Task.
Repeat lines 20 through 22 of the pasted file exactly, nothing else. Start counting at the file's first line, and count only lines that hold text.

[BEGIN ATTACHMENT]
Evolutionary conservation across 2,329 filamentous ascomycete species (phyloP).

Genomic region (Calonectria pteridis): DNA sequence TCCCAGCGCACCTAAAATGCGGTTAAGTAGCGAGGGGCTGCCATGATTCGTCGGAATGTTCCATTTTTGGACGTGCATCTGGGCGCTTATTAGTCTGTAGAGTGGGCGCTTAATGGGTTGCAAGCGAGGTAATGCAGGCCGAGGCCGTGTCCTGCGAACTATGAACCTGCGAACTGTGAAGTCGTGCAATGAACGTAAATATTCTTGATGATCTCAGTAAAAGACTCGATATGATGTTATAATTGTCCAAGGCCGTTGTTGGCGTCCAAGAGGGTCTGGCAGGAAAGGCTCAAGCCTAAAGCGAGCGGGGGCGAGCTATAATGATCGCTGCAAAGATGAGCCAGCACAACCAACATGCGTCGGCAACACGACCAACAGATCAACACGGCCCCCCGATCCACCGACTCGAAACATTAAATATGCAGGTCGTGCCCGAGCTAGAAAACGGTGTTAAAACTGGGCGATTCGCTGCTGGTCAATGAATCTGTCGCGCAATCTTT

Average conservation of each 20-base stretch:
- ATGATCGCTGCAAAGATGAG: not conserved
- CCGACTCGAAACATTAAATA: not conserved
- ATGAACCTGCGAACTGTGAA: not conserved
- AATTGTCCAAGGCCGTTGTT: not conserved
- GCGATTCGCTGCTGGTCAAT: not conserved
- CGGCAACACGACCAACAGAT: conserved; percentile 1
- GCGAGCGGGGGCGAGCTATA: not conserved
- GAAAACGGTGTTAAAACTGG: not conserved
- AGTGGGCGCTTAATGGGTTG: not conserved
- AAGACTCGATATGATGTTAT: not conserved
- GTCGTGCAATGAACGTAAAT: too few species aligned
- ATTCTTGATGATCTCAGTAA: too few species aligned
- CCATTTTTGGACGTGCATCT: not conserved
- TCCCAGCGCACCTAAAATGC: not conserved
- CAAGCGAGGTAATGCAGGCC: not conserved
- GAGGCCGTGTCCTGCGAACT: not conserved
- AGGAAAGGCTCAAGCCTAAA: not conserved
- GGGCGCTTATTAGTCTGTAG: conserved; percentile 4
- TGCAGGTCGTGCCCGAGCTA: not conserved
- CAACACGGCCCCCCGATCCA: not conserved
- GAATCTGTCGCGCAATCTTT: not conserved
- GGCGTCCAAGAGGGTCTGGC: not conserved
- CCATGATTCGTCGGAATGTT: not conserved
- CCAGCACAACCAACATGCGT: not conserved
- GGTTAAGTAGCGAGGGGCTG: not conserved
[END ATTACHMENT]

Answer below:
- AGGAAAGGCTCAAGCCTAAA: not conserved
- GGGCGCTTATTAGTCTGTAG: conserved; percentile 4
- TGCAGGTCGTGCCCGAGCTA: not conserved